Source: Bay Of Plenty Regional Council
Wednesday, 10 October 2018 12:00 a.m.
Twelve interpretation panels, designed to improve an understanding of the priceless nature of the area, now mark the new Ōhiwa Harbour Heritage Trail, Ngā Tapuwai o Tairongo.
Bay of Plenty Regional Council Land Management Officer Tim Senior is pleased to see the panels finally in the ground, as the culmination of many months of painstaking research, design and consultation.
“The interpretive panels will allow locals, school groups and visitors to learn more about what makes the harbour so special. The Department of Conservation helped with the significant task of translating the content into Te Reo, which adds an invaluable extra level to the engagement. The information showcases the natural environment, wildlife and ecological values of the Harbour. Hopefully, an increased understanding of the harbour will encourage people to take good care of it,” Mr Senior says.
Ōpōtiki Deputy Mayor Lyn Riesterer echos those comments, saying that the new trail is a great example of the Ōhiwa Harbour Strategy in action.
“Guardianship of Ōhiwa Harbour is an honour we undertake with pride on behalf of our community so that this incredibly special place remains that way for future generations,” Ms Riesterer adds.
The development of the trail has been instigated and overseen by the Ōhiwa Harbour Implementation Forum, a collaborative partnership working to realise the Ōhiwa Harbour Strategy. The partners include Ōpōtiki and Whakatāne District Councils, Bay of Plenty Regional Council, Whakatōhea, Te Upokorehe, Ngāti Awa and Waimana Kaaku (Tūhoe).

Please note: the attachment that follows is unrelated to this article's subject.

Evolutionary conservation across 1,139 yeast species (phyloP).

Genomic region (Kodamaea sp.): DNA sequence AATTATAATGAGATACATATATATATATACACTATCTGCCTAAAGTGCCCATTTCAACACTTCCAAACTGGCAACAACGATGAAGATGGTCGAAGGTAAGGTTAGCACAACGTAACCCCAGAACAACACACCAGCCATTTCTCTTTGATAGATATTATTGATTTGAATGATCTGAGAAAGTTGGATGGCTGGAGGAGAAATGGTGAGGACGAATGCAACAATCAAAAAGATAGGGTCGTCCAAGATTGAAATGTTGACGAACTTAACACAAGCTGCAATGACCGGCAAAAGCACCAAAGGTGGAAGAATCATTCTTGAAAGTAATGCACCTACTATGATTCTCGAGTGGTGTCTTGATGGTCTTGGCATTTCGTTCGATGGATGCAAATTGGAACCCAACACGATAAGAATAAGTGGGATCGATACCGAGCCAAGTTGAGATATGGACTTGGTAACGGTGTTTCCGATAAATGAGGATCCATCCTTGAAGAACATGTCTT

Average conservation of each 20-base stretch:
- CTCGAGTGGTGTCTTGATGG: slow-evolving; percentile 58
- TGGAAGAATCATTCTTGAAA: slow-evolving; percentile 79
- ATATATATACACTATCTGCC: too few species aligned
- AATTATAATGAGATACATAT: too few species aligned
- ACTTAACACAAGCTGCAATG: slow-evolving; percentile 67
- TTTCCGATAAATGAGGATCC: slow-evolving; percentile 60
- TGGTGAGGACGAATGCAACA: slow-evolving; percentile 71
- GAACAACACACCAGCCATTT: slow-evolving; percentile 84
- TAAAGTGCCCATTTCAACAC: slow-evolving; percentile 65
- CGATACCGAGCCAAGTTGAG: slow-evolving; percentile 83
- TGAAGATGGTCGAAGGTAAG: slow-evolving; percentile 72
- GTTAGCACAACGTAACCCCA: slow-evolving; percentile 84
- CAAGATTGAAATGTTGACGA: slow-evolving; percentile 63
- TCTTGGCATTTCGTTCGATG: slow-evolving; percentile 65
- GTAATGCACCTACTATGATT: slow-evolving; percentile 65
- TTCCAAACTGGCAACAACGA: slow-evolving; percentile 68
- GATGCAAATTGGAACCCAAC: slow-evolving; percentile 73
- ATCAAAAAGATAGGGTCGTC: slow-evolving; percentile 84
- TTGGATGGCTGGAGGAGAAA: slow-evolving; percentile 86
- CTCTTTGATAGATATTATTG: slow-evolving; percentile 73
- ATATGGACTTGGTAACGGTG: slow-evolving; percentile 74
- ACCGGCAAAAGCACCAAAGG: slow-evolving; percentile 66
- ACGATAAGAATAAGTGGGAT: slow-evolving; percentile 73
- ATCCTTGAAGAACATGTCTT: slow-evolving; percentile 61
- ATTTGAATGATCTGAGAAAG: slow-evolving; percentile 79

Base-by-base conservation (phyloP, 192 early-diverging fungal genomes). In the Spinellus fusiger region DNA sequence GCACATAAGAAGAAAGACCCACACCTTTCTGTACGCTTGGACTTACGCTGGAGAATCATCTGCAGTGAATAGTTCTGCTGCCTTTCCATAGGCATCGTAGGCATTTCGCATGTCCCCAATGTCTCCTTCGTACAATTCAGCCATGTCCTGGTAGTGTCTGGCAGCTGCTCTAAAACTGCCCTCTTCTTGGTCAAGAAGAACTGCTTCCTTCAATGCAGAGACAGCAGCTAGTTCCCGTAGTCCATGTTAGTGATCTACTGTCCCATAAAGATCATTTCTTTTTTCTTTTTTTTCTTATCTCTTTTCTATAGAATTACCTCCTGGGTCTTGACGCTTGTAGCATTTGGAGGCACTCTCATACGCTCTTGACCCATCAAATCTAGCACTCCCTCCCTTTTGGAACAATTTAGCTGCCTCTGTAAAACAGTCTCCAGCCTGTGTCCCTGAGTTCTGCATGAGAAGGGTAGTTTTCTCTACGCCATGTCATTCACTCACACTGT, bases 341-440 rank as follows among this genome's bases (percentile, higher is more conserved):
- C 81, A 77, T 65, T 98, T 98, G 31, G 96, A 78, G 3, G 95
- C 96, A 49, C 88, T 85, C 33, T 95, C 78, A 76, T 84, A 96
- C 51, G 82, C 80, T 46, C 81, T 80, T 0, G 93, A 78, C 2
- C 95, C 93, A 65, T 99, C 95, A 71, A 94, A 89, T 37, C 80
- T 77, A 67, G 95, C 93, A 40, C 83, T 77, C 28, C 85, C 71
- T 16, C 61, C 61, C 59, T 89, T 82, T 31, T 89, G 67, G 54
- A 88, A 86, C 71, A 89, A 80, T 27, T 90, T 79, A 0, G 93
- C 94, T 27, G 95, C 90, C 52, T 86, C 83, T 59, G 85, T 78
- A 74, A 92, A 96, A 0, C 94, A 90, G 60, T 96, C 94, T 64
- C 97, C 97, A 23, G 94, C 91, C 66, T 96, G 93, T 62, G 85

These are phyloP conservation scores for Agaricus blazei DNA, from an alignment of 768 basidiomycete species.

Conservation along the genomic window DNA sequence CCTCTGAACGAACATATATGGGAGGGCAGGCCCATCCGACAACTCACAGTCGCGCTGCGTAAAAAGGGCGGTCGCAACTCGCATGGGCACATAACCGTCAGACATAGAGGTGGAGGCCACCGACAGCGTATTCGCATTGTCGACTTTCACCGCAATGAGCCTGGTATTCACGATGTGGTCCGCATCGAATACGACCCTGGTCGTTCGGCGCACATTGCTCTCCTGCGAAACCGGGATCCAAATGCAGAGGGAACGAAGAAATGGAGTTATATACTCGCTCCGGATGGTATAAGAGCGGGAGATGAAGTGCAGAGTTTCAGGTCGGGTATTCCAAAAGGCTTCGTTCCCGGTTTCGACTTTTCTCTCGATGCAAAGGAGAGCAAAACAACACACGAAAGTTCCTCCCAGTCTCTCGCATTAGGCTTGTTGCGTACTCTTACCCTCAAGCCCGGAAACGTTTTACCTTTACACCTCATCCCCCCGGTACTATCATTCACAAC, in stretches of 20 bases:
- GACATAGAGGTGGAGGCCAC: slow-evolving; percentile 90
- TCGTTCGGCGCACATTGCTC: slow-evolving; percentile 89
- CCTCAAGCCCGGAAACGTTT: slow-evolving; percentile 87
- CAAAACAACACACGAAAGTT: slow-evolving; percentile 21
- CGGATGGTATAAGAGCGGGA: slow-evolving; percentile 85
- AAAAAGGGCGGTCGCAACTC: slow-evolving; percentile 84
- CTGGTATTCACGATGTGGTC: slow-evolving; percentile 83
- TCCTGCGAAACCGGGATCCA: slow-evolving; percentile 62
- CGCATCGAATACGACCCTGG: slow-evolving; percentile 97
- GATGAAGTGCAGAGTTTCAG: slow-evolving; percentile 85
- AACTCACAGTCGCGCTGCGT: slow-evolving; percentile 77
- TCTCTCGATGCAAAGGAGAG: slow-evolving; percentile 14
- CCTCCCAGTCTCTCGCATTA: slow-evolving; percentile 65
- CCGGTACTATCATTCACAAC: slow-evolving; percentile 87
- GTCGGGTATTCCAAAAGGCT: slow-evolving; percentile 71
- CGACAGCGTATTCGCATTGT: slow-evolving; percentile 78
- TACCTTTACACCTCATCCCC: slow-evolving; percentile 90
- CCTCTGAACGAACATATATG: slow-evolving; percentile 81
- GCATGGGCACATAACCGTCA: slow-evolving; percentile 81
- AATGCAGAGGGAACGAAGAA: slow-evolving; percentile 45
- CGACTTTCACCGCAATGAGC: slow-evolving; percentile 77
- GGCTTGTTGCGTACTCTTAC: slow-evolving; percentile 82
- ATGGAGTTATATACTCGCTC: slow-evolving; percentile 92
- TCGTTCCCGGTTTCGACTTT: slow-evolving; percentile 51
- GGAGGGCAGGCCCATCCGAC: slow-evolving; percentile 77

The Ōhiwa partners are now working on the second stage of Ngā Tapuwai o Tairongo, which will add a further series of panels to explain the history and cultural significance of the harbour and its environs.
Visitors can follow the trail from the road end at Ōhope Spit, around the harbour to the Ōhiwa Spit. A marker post, with the trail logo and a map, has been installed at the roadside close to each sign to guide trail users.
“While the term ‘trail’ generally denotes something to be walked or cycled, it’s expected that most people will drive the trail due to the distance involved,” Mr Senior concludes.
Upokorehe kaumatua Joe Pukepuke performed the karakia ahead of the recent installation process of the series of twelve interpretation panels, at ten sites of interest around the harbour.
Pictured from left, Shaun Anderson (Law Creative), Tania Rother (project manager), Tim Senior (BOPRC Land Management Officer), Gerard McCormack (ODC Planning and Regulatory Group Manager), Ōpōtiki Deputy Mayor Lyn Riesterer, Trevor Ransfield, Joe Pukepuke (Upokorehe iwi), and Grant Precious (Law Creative).